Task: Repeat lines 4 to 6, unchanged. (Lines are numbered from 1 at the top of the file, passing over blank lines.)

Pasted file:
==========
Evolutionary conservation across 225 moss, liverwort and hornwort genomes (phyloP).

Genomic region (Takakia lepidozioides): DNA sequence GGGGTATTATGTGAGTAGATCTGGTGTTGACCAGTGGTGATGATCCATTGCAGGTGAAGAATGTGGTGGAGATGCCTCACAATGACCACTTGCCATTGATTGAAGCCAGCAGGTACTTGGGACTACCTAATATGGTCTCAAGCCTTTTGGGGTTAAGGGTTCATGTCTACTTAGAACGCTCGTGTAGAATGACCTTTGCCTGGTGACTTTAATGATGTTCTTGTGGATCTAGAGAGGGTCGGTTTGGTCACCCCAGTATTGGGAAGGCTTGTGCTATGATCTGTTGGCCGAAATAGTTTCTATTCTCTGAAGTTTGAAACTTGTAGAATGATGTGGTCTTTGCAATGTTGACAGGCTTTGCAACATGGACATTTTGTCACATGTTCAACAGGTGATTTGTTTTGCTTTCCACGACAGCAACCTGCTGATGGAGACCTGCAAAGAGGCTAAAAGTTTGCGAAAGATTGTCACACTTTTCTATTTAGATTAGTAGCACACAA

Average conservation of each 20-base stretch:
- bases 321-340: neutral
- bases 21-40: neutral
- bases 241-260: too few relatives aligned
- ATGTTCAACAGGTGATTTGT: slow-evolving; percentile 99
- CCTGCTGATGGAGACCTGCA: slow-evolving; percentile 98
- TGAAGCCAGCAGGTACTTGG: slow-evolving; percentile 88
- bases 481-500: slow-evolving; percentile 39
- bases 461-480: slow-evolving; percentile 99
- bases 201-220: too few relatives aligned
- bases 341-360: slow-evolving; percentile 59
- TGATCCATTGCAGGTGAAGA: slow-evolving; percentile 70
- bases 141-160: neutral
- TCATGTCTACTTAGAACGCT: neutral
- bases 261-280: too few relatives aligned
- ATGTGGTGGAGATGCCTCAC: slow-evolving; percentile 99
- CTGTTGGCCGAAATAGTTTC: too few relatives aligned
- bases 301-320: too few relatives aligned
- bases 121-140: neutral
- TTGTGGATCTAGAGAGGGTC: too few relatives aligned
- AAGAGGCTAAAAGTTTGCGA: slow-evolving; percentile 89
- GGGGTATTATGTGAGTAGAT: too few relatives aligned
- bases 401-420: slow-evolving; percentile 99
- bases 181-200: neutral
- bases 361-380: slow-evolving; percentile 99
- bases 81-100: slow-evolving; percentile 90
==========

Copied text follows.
- bases 321-340: neutral
- bases 21-40: neutral
- bases 241-260: too few relatives aligned